Personal Essay: Reflection on the Advancement of the Profession of Pharmacy
The advancement of the U.S. health care system as a whole relies on individual health care professions to advance both individually and synergistically. Within pharmacy, adequate leadership is required to guide all pharmacists to create a uniform front against adversity and to advocate for the rights of pharmacists as a profession. Especially for a profession like pharmacy, a lot of our professionals either work behind the scenes or are restrained within a specific setting. More and more, we need fellow leaders with strengths for command and the ability to woo others to help provide the general public to become aware of pharmacy contributions and lead our profession through events like Day at the Dome to advocate for our rights.
Through the passionate speeches and inspiring panels on stage, we joined other pharmacists and student pharmacists in the state of Georgia and understood the importance of expanding pharmacists’ rights for immunization without prescription in our state, and the need for more transparency and predictability for MAC pricing from PBMs. It was there we met some of the pharmacists from GPhA who acted as the leadership in advocacy for our profession. They organized the Day at the Dome event, they provided educational material and discussed key issues for all of us who attended to understand the situation, and they led us to the Capitol to discuss our thoughts with our representatives.
From the provided material, I was surprised to learn that although Georgians are very much limited to quick access to primary physicians and six counties do not even have family physicians at all, we are still not able to administer vaccinations for preventable diseases with known vaccines without a prescription. This made me realize that pharmacy direly needs leaders to represent all pharmacists in order to both help expand the pharmacy profession and to provide primary care coverage for Georgians. Although we have had plenty of education and certification to perform vaccinations, we need to come together as a united front and fight for the right to use our knowledge and skillset to help the general public. Furthermore, I believe we should also unified and further advocate for our rights to make sure that there exist a checks-and-balance system with other health care professions, so the patients ultimately get the best care available.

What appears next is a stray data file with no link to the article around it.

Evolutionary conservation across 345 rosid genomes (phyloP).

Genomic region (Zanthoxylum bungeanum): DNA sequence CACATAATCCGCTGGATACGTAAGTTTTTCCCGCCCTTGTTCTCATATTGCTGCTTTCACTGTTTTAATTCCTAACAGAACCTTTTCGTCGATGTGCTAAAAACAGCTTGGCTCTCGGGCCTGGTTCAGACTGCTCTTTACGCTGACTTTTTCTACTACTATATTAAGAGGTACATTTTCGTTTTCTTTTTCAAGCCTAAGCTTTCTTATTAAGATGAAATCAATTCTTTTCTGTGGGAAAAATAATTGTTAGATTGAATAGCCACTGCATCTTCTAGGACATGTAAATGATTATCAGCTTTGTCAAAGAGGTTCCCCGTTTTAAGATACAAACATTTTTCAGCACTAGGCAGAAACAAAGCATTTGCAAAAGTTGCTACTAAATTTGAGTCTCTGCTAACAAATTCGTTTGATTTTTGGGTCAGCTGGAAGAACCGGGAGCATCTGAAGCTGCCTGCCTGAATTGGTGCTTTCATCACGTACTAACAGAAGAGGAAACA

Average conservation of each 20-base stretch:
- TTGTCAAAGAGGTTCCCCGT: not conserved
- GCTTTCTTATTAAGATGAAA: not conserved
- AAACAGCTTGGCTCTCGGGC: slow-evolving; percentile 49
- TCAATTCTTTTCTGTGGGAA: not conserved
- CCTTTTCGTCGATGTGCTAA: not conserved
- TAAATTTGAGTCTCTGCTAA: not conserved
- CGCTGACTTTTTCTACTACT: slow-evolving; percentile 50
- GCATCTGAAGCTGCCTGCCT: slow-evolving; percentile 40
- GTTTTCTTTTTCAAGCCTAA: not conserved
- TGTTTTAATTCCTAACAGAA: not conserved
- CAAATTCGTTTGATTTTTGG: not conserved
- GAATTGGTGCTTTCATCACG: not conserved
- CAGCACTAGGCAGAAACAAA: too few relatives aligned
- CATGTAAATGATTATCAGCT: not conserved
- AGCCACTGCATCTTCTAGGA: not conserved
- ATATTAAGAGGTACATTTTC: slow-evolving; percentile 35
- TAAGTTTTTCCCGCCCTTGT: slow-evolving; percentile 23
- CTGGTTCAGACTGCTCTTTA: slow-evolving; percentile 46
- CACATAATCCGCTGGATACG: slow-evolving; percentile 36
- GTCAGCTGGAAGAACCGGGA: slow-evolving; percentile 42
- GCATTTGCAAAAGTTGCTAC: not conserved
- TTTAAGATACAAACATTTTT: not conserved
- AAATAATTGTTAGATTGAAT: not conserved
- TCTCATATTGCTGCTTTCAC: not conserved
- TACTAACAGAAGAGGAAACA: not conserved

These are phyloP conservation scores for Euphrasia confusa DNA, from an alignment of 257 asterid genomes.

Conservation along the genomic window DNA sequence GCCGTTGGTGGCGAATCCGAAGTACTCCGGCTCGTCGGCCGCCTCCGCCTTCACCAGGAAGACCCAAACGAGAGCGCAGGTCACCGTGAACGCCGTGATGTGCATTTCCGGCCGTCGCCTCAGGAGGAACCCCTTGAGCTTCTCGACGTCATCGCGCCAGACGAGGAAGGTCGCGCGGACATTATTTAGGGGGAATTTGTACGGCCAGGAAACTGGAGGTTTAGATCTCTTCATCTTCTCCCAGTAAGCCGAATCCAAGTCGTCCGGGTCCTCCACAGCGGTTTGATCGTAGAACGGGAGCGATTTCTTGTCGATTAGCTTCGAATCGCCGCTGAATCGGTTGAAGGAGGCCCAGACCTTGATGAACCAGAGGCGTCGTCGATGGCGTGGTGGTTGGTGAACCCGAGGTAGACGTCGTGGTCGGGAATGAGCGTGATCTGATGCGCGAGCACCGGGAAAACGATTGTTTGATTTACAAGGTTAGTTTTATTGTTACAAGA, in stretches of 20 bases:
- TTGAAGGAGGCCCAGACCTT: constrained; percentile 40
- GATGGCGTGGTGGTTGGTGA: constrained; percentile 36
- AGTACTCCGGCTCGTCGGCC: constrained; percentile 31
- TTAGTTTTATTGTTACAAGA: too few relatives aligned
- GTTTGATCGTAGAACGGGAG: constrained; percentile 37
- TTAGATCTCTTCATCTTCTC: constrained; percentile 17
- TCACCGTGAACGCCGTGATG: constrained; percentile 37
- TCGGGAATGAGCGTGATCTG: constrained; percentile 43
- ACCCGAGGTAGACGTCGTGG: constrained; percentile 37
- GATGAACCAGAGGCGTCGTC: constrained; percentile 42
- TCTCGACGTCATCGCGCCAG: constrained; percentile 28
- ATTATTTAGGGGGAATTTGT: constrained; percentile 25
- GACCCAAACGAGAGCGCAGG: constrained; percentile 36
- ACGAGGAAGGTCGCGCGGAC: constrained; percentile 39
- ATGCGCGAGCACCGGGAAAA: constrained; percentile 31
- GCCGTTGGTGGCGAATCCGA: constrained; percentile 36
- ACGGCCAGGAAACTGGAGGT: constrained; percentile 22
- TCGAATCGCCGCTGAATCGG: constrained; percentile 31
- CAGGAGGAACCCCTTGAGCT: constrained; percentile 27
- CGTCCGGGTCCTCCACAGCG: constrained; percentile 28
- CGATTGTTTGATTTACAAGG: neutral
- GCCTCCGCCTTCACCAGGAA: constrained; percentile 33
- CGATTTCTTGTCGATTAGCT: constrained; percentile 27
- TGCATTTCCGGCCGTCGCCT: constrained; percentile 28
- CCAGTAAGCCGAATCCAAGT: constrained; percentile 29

I was less surprised to learn that MAC pricing from PBMs are not transparent, but I did not realize that they were so biased as to end up jeopardizing the welfare of local pharmacies. I believe this contradicts the idea of a healthy free market economy by creating and expanding small businesses by increasing competition. From the Day at the Dome, I realized that we must join together and protect our rights as health care professionals and small business owners against corporations that aim to increase profits without any social agenda. One of the best ways to preserve the independent pharmacy business and expand better competition in the market is to make information such as MAC pricing as transparent as possible. This is our right as business owners and